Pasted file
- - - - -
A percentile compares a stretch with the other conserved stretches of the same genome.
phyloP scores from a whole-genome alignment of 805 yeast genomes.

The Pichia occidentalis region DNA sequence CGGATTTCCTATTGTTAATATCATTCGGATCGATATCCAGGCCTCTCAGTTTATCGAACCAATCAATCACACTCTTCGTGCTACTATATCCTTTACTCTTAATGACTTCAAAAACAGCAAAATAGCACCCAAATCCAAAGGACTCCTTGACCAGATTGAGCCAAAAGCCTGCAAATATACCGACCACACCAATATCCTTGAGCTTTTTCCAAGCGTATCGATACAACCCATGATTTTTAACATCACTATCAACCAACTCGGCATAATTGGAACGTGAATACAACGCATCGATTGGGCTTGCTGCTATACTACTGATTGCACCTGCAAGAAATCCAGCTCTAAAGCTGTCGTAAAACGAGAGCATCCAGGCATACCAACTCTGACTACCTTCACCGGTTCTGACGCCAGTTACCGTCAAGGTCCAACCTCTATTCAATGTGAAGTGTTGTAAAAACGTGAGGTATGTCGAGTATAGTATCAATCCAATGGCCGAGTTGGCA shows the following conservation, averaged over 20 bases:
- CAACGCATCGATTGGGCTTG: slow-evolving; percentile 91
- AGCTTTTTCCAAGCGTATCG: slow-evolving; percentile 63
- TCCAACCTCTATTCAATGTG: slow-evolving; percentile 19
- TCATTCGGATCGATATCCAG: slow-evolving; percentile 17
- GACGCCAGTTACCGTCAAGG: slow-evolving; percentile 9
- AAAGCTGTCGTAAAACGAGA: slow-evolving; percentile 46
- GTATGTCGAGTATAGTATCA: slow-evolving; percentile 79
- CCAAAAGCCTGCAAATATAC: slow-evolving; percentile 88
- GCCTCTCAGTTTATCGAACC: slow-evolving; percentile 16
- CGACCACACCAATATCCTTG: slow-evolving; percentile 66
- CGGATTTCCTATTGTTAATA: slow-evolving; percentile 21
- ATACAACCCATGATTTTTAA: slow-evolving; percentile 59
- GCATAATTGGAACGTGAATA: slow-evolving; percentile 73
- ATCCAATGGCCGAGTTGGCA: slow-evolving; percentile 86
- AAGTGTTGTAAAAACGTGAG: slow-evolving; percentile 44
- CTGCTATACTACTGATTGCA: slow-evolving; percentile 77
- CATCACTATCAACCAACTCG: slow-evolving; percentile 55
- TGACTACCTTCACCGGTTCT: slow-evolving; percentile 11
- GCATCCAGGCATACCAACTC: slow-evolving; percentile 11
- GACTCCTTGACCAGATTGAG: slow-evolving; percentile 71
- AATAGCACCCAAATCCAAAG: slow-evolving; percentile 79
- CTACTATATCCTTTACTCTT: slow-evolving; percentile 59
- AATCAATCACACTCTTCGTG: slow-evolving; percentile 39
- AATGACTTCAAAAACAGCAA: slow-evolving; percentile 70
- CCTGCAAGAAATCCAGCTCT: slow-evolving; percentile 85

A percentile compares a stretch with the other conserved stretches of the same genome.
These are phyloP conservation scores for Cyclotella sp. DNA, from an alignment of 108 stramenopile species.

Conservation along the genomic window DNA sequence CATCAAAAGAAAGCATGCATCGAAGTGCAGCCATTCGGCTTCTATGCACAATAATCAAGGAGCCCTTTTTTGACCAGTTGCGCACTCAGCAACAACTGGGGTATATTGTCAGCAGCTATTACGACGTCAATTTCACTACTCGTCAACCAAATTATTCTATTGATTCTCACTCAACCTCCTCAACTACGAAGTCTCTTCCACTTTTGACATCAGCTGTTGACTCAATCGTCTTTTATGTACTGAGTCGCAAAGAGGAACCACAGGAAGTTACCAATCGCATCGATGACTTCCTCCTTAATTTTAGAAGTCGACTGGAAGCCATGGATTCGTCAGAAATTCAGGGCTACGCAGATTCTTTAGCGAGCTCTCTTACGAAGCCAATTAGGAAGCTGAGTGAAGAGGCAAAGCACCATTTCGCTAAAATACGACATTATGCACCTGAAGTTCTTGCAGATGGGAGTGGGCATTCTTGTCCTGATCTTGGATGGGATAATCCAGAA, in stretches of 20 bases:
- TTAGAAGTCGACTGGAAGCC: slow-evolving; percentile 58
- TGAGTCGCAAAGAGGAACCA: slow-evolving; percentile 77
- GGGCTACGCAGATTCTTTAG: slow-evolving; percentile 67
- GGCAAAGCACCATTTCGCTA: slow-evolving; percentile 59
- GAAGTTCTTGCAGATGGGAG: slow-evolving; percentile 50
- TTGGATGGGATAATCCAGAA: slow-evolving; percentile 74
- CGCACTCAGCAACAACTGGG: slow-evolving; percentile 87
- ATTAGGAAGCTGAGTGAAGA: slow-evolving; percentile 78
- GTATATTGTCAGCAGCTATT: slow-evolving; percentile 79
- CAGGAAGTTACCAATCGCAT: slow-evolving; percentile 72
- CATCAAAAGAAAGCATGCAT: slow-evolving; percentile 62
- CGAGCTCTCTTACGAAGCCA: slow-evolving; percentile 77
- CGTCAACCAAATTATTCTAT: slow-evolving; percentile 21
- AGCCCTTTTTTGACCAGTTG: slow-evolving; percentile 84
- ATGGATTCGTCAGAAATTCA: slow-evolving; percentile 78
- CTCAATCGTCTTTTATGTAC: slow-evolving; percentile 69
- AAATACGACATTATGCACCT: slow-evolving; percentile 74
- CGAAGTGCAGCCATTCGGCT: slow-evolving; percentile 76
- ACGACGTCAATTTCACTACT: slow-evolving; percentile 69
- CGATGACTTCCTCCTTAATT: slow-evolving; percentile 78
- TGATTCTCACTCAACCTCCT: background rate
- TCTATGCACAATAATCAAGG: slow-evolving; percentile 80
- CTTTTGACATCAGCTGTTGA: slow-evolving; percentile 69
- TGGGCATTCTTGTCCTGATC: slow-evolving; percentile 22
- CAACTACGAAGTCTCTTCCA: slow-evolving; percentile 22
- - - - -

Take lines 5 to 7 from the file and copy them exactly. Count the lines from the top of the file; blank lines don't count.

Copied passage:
- AGCTTTTTCCAAGCGTATCG: slow-evolving; percentile 63
- TCCAACCTCTATTCAATGTG: slow-evolving; percentile 19
- TCATTCGGATCGATATCCAG: slow-evolving; percentile 17